Alleluia, Christ is risen! He is risen indeed, Alleluia.

As I write this the excitement of Easter has almost evaporated, it was six Sundays ago. However as far as the Churches calendar is concerned we are still in the Easter season. I recently read an article that suggested that 1st April should always be Easter day. The reasoning behind this statement is that God’s actions or sometimes lack of action appears to those who consider themselves wise to be foolish. To consider that God acts foolishly is to reveal a misapprehension of God’s purpose and his relationship with his wonderful creation!

As I look out of my window I see the leaves opening on Sam Lake’s trees. As I walk around the village I see blossom forming. I see bulbs in bloom. I see the rape coming into its full yellow flowering. As I drive into Petersfield I experience the full effect of spring’s wonderful palette on the countryside. Waking in the early hours I enjoy wonderful sun rises. And what can be more invigorating than to hear the joyful early morning songs of the birds that inhabit our gardens! I find it impossible to say that our God who created our world is not still at work.

Today we have been celebrating Rogation tide. The Reverend Stuart Cleaver presided over a very spiritual Parish Eucharist held on the Crossley’s farm at Rushmere. The door to the barn we used was open and the congregation were treated to a most wonderful panoramic view over the countryside looking towards Denmead. We were reminded that rogation comes from the Latin “Rogare” meaning to ask. Apparently in even in Roman times the farmers had problems with disease in their crops. At that time dogs were sacrificed to appease the gods and to ensure a good harvest. Josie and Jane refused to allow their dogs to be sacrificed to ensure a good harvest in Hambledon. Mr Crossley led us to understand that these days more scientific methods are used! However the power of prayer cannot be overlooked and we sprayed copious amounts of prayer over the crops of the world to seek a good harvest for all mankind.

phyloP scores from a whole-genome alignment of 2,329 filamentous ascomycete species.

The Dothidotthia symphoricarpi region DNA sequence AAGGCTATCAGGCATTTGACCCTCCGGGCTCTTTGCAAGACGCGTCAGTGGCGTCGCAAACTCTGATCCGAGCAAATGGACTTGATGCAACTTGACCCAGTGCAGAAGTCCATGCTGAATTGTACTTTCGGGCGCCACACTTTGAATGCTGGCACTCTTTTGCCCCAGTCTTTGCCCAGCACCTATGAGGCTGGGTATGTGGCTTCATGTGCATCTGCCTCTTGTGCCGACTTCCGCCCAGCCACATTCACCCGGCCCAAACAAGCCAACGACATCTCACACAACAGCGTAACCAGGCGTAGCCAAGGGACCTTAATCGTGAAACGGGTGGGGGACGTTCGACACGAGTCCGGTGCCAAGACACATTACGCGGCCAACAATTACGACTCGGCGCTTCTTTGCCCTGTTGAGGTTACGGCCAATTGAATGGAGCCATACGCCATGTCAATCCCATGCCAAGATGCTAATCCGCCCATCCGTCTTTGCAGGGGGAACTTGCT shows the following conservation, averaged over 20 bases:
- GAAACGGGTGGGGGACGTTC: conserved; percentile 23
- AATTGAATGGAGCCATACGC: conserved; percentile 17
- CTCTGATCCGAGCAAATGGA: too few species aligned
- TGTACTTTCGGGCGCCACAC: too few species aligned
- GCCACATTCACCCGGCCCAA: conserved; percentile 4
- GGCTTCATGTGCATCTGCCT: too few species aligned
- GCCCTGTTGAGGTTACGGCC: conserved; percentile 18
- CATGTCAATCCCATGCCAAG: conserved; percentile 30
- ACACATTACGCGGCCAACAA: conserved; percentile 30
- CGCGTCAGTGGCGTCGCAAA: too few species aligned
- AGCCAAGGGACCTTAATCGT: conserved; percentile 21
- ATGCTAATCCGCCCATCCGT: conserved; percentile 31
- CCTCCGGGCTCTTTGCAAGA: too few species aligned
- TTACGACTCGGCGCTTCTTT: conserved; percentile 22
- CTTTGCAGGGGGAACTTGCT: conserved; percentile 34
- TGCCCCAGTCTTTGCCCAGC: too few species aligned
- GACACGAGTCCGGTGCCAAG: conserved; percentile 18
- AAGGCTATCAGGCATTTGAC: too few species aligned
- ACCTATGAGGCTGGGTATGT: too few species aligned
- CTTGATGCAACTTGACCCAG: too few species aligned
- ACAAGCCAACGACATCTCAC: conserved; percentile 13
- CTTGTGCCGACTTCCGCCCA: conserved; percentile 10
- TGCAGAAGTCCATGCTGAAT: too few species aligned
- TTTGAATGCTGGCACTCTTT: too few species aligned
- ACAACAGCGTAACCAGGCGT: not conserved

My thoughts are also turning towards our young people who are entering the dreaded public examination period. GCSE, A levels and the International Baccalaureate are all taking place now. Two of our grandsons are amongst the many who will be coping with this fraught and anxious period. I am sure that all the candidates will be doing their very best to satisfy the examiners. My prayers go out for all of them that they may do the best that they can do! I pray also that their families and friends will give their loved ones the support and guidance that they require.

Many years ago when I was doing A Levels we studied many poets all of whom wrote about this time of the year. I am fond of all of them. However I think that the most poignant for this time of year is “Home Thoughts From Abroad” by Robert Browning and I make no apology for sharing this with you all.

Oh, to be in England,
Now that April’s there,
And whoever wakes in England
Sees, some morning, unaware,
That the lowest boughs and the brushwood sheaf
Round the elm-tree bole are in tiny leaf,
While the chaffinch sings on the orchard bough In England – now!

And after April, when May follows,
And the whitethroat builds, and all the swallows –
Hark! where my blossomed pear-tree in the hedge
Leans to the field and scatters on the clover
Blossoms and dewdrops – at the bent spray’s edge –
That’s the wise thrush; he sings each song twice over,
Lest you should think he never could recapture
The first fine careless rapture!
And though the fields look rough with hoary dew,
All will be gay when noontide wakes anew
The buttercups, the little children’s dower,
– Far brighter than this gaudy melon-flower!

Every moment I thank God for the abundance which he gives to us. He loves us undeservedly, he provides our daily needs. Thanks be to God for his munificence. Our task is to share his gifts and to spread his good news.

Graham Parr